Infuriated, the man turned to his house Servants. He had many by then, almost a hundred. He needed that many to maintain the vast estate he had built.
“They are jealous of your accomplishments, master. They seek to overtake you,” the servants droned in unison. “Throw a party! Build a monument. Remind them you are still their superior!”
“That doesn’t make sense. And it doesn’t get rid of this pain in my back,” the man grumbled.
“Throw a party! Have a celebration! You will be too overjoyed to remember the pain!”
And so the man, middle age by now, threw a party. And because one needs to at least sweep the floors, and paint the walls, before hosting such an event, all seemed fine for a while. But with the ebbing of the jubilation, the cracking of the speedily applied paint, the old problems soon returned. The cysts swelled up again. The aches spread and deepened. Worse, many began to speak of the man in less than flattering terms. Rumour was, even some of his devoted servants were looking at him in a different light.
“What must I do?” He held another conference with his servants. “What must I do to preserve my reputation? To preserve my accomplishments?”
“We will remove those who speak ill of you, my lord,” the servants replied. “We will not allow any man or woman, or animal, to continue sullying your great name.”
“When did you …” The man was puzzled. “When did you start addressing me as your lord?”
“Why, we have been doing so for years!” The servants exclaimed. “Do you not deserve this glorious title? Do you not rule us mightily from this great citadel of yours, cognisant of everything that happens before your feet?”
The accolades confused the man. What was happening? What has happened? While he struggled to comprehend, an elderly servant, a wizened, ugly one, stepped forth from the horde assembled and bowed respectfully. At the sight of this crinkled face, the man cringed in distaste. Vaguely, he remembered assigning this ugly one to scrubbing the toilets in the lowest Basement. It was something about keeping him out of sight. Something about not upsetting the whole household.
“Who … are you?” The man couldn’t remember the unsightly one’s name, and he was unsure he wanted to. “What … are you?”
“Why, I’m you of course, my lord,” the terrible looking one answered cheerfully. “Do you not recognise me? I am your will and your conscience. I am also your father and your son. Rejoice, for all is not lost, my lord. Your problems can be resolved, simply by facing and acknowledging me.”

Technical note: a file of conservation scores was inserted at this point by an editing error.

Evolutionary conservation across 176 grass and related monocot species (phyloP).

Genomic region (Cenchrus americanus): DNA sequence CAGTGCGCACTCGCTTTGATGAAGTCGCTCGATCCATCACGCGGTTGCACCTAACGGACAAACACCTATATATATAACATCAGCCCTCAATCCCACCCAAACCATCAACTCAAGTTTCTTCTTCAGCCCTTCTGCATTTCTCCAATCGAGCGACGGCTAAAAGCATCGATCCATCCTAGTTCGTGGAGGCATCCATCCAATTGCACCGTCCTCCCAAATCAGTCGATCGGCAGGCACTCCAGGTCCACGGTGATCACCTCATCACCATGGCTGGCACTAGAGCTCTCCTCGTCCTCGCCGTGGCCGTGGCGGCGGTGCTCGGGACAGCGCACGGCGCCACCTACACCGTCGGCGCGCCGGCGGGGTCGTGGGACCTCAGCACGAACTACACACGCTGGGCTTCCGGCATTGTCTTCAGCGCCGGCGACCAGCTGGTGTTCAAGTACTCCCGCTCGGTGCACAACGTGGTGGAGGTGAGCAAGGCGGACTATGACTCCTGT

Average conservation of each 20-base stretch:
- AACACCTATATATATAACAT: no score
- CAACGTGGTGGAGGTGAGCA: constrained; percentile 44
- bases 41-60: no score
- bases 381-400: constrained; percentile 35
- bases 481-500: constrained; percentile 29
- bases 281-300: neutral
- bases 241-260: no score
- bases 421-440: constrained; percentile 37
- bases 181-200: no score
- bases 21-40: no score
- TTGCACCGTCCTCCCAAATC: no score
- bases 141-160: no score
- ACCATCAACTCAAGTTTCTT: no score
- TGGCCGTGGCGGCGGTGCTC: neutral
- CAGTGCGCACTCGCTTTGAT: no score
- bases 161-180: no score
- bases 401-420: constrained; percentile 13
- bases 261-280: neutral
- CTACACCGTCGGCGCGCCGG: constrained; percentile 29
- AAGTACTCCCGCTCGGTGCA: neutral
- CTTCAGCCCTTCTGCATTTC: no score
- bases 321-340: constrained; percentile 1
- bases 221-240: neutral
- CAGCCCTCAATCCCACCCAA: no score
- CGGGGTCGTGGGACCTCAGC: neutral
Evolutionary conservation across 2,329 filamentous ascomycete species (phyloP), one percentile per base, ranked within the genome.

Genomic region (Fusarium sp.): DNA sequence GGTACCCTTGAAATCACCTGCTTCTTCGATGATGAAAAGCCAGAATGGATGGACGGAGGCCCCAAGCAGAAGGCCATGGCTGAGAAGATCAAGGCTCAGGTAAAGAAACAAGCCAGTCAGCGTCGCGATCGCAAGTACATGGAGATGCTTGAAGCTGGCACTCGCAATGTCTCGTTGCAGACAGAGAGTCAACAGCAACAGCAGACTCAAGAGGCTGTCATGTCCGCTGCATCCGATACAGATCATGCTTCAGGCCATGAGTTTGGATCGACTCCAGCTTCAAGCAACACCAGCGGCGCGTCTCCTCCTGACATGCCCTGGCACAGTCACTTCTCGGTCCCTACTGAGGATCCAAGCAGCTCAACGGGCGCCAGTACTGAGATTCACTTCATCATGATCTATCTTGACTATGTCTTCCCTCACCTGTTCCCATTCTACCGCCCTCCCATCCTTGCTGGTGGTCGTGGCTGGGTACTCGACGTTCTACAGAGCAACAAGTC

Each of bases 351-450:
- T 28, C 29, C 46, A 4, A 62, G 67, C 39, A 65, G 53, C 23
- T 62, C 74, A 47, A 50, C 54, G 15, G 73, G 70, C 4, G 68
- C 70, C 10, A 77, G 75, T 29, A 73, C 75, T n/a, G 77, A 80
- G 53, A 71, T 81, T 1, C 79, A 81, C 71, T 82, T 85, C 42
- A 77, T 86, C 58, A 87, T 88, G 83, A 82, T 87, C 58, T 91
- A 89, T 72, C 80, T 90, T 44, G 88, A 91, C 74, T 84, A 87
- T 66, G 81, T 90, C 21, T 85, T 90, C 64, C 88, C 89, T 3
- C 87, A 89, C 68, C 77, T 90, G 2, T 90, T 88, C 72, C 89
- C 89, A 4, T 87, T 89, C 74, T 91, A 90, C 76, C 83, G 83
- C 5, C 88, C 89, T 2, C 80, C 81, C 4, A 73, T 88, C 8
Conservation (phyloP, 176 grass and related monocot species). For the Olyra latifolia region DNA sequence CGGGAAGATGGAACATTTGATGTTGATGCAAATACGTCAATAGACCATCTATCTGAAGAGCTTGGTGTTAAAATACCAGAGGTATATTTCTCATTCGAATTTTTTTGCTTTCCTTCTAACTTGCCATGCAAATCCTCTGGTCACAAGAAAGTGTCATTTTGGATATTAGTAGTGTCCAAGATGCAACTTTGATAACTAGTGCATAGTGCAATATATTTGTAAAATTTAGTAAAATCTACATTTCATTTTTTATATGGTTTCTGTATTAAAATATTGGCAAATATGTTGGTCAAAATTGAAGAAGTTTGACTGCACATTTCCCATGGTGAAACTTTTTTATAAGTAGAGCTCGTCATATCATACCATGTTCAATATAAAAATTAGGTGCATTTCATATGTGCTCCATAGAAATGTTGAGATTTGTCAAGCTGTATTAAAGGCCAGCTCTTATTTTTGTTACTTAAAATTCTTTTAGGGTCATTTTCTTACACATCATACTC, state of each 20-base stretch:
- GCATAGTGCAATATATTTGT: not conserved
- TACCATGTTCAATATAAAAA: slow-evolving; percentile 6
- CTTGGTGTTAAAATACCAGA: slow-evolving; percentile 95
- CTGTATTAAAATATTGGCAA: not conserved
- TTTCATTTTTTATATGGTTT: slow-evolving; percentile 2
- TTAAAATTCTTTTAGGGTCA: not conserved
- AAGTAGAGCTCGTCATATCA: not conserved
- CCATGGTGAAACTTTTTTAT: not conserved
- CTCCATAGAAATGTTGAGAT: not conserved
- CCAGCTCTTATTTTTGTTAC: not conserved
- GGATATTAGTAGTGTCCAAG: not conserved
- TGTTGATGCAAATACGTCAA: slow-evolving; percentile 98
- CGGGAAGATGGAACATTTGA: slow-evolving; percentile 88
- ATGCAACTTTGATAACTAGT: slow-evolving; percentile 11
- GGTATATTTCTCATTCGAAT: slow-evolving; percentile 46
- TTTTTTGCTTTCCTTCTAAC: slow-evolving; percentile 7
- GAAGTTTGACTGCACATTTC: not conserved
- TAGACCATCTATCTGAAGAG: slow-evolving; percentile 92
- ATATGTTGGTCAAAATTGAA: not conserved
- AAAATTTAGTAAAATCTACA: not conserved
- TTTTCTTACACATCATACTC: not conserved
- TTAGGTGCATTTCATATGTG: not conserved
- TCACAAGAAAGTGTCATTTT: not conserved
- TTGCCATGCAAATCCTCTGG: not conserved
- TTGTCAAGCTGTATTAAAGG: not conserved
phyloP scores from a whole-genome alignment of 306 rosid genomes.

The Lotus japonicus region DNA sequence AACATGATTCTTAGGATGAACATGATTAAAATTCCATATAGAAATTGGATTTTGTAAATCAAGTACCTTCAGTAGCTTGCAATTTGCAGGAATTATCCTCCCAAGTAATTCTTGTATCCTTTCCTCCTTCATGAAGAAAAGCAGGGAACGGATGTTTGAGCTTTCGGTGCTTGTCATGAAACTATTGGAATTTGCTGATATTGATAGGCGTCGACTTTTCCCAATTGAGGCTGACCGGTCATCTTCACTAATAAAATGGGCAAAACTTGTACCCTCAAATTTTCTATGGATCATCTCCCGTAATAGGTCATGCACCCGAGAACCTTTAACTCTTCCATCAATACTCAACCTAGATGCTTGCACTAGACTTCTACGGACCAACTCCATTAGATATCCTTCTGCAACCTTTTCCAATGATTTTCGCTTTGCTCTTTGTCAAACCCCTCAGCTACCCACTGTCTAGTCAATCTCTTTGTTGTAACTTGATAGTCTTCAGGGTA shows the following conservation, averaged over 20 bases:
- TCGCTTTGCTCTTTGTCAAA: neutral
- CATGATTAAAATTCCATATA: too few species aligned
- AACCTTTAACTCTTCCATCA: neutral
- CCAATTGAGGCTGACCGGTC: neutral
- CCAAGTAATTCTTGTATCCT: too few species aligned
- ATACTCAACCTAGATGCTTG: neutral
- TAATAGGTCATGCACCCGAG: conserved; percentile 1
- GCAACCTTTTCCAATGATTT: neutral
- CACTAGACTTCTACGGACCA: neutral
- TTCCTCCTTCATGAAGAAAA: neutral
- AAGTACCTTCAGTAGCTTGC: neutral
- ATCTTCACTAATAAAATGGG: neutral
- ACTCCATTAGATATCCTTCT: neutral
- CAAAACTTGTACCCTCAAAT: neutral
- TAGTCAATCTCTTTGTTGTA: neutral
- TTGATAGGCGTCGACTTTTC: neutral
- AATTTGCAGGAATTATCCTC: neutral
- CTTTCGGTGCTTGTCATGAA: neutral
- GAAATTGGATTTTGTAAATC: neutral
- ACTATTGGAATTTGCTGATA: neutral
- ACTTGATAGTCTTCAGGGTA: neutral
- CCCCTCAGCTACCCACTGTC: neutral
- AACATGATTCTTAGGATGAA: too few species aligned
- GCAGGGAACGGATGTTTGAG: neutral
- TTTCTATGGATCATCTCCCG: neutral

“What rubbish are you talking about?” The man snapped. “How could you be me? You’re the one I banished to the basement! To keep you out of sight! I have not stepped into the basement for years.”
“But it’s still your basement, is it not?” the servant reminded, still cheerful. “Are you not the lord of this citadel?”
The man could withstand no more. Screaming hysterically, he demanded for the horrible one to be removed and that was swiftly done. The enigmatic words, however, already affected him, and so later that evening, the man found himself quite unable to sleep. Wandering to his mirror, he gazed in bewilderment as a child looked back at him. A whimsical looking child. So pensive, yet also so haughty in the way he stood with folded arms. Fascinated, the man reached for this mirage. The child retreated a step and clucked his tongue.
“I need to be you again,” the man, now very old, whispered.
“I don’t want to be you,” the child grimaced.
“I do not want to end up like him. I do not want to scrub toilets in the basement. Tell me. Tell me please. How could I be great again? How do I return to being a child? How do I return to being you?”
The child did not answer. Because, how could a reflection possibly have any answer for anything? And so the man, and the image he pined for, stared at each other for many hours. From that night onwards, the man found it impossible to rest or sleep again. This insomnia persisted no matter what he tried. None of his servants or remaining friends could do anything about it.